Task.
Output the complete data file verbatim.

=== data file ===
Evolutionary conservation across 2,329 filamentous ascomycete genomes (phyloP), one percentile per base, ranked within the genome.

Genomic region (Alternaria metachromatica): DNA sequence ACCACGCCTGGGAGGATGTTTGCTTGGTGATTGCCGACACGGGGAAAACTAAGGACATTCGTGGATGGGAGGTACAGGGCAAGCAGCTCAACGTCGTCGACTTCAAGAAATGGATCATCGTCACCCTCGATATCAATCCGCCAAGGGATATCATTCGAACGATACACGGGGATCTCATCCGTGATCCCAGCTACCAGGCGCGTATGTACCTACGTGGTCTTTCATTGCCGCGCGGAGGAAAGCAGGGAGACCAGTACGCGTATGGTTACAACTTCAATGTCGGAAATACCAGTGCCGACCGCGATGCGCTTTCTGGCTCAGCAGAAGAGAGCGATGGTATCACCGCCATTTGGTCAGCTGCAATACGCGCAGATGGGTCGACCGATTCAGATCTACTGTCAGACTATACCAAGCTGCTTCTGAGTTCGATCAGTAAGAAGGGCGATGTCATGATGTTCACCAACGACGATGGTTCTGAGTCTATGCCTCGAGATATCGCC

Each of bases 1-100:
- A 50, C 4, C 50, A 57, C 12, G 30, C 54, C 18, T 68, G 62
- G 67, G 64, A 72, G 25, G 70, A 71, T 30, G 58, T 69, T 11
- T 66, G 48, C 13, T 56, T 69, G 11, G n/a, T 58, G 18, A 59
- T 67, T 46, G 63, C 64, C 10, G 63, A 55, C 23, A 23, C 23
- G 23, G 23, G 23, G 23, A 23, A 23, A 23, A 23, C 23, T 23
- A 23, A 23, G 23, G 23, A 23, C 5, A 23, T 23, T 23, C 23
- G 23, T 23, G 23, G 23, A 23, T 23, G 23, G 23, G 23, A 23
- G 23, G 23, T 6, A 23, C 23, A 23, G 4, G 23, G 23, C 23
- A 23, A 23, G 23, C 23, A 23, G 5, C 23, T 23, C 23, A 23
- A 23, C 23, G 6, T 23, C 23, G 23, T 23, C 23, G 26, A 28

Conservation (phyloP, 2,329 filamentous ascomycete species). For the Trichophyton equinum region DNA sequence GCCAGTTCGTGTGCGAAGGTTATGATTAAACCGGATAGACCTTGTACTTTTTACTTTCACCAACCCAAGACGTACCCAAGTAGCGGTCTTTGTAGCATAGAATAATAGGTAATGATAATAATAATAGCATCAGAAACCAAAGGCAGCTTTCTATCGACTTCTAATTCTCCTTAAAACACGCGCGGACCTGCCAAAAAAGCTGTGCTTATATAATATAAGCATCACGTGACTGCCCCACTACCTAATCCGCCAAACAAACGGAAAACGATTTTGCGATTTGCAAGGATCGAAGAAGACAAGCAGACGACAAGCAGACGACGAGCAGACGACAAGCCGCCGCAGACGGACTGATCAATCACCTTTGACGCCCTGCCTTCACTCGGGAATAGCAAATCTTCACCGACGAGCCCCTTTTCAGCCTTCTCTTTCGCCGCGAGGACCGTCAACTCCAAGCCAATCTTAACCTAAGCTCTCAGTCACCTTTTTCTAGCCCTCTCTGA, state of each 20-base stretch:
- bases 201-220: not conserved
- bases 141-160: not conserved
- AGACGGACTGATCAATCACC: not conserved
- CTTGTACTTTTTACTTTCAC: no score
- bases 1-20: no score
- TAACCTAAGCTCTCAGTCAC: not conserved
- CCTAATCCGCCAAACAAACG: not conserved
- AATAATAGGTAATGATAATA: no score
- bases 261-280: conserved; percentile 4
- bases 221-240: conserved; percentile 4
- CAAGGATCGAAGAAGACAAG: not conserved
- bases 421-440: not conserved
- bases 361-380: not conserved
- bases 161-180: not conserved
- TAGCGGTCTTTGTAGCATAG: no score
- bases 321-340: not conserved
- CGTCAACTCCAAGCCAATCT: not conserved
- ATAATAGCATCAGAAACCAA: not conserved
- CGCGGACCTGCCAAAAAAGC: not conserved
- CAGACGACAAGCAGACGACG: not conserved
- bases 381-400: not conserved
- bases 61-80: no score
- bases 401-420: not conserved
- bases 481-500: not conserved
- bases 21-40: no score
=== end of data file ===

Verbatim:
Evolutionary conservation across 2,329 filamentous ascomycete genomes (phyloP), one percentile per base, ranked within the genome.

Genomic region (Alternaria metachromatica): DNA sequence ACCACGCCTGGGAGGATGTTTGCTTGGTGATTGCCGACACGGGGAAAACTAAGGACATTCGTGGATGGGAGGTACAGGGCAAGCAGCTCAACGTCGTCGACTTCAAGAAATGGATCATCGTCACCCTCGATATCAATCCGCCAAGGGATATCATTCGAACGATACACGGGGATCTCATCCGTGATCCCAGCTACCAGGCGCGTATGTACCTACGTGGTCTTTCATTGCCGCGCGGAGGAAAGCAGGGAGACCAGTACGCGTATGGTTACAACTTCAATGTCGGAAATACCAGTGCCGACCGCGATGCGCTTTCTGGCTCAGCAGAAGAGAGCGATGGTATCACCGCCATTTGGTCAGCTGCAATACGCGCAGATGGGTCGACCGATTCAGATCTACTGTCAGACTATACCAAGCTGCTTCTGAGTTCGATCAGTAAGAAGGGCGATGTCATGATGTTCACCAACGACGATGGTTCTGAGTCTATGCCTCGAGATATCGCC

Each of bases 1-100:
- A 50, C 4, C 50, A 57, C 12, G 30, C 54, C 18, T 68, G 62
- G 67, G 64, A 72, G 25, G 70, A 71, T 30, G 58, T 69, T 11
- T 66, G 48, C 13, T 56, T 69, G 11, G n/a, T 58, G 18, A 59
- T 67, T 46, G 63, C 64, C 10, G 63, A 55, C 23, A 23, C 23
- G 23, G 23, G 23, G 23, A 23, A 23, A 23, A 23, C 23, T 23
- A 23, A 23, G 23, G 23, A 23, C 5, A 23, T 23, T 23, C 23
- G 23, T 23, G 23, G 23, A 23, T 23, G 23, G 23, G 23, A 23
- G 23, G 23, T 6, A 23, C 23, A 23, G 4, G 23, G 23, C 23
- A 23, A 23, G 23, C 23, A 23, G 5, C 23, T 23, C 23, A 23
- A 23, C 23, G 6, T 23, C 23, G 23, T 23, C 23, G 26, A 28

Conservation (phyloP, 2,329 filamentous ascomycete species). For the Trichophyton equinum region DNA sequence GCCAGTTCGTGTGCGAAGGTTATGATTAAACCGGATAGACCTTGTACTTTTTACTTTCACCAACCCAAGACGTACCCAAGTAGCGGTCTTTGTAGCATAGAATAATAGGTAATGATAATAATAATAGCATCAGAAACCAAAGGCAGCTTTCTATCGACTTCTAATTCTCCTTAAAACACGCGCGGACCTGCCAAAAAAGCTGTGCTTATATAATATAAGCATCACGTGACTGCCCCACTACCTAATCCGCCAAACAAACGGAAAACGATTTTGCGATTTGCAAGGATCGAAGAAGACAAGCAGACGACAAGCAGACGACGAGCAGACGACAAGCCGCCGCAGACGGACTGATCAATCACCTTTGACGCCCTGCCTTCACTCGGGAATAGCAAATCTTCACCGACGAGCCCCTTTTCAGCCTTCTCTTTCGCCGCGAGGACCGTCAACTCCAAGCCAATCTTAACCTAAGCTCTCAGTCACCTTTTTCTAGCCCTCTCTGA, state of each 20-base stretch:
- bases 201-220: not conserved
- bases 141-160: not conserved
- AGACGGACTGATCAATCACC: not conserved
- CTTGTACTTTTTACTTTCAC: no score
- bases 1-20: no score
- TAACCTAAGCTCTCAGTCAC: not conserved
- CCTAATCCGCCAAACAAACG: not conserved
- AATAATAGGTAATGATAATA: no score
- bases 261-280: conserved; percentile 4
- bases 221-240: conserved; percentile 4
- CAAGGATCGAAGAAGACAAG: not conserved
- bases 421-440: not conserved
- bases 361-380: not conserved
- bases 161-180: not conserved
- TAGCGGTCTTTGTAGCATAG: no score
- bases 321-340: not conserved
- CGTCAACTCCAAGCCAATCT: not conserved
- ATAATAGCATCAGAAACCAA: not conserved
- CGCGGACCTGCCAAAAAAGC: not conserved
- CAGACGACAAGCAGACGACG: not conserved
- bases 381-400: not conserved
- bases 61-80: no score
- bases 401-420: not conserved
- bases 481-500: not conserved
- bases 21-40: no score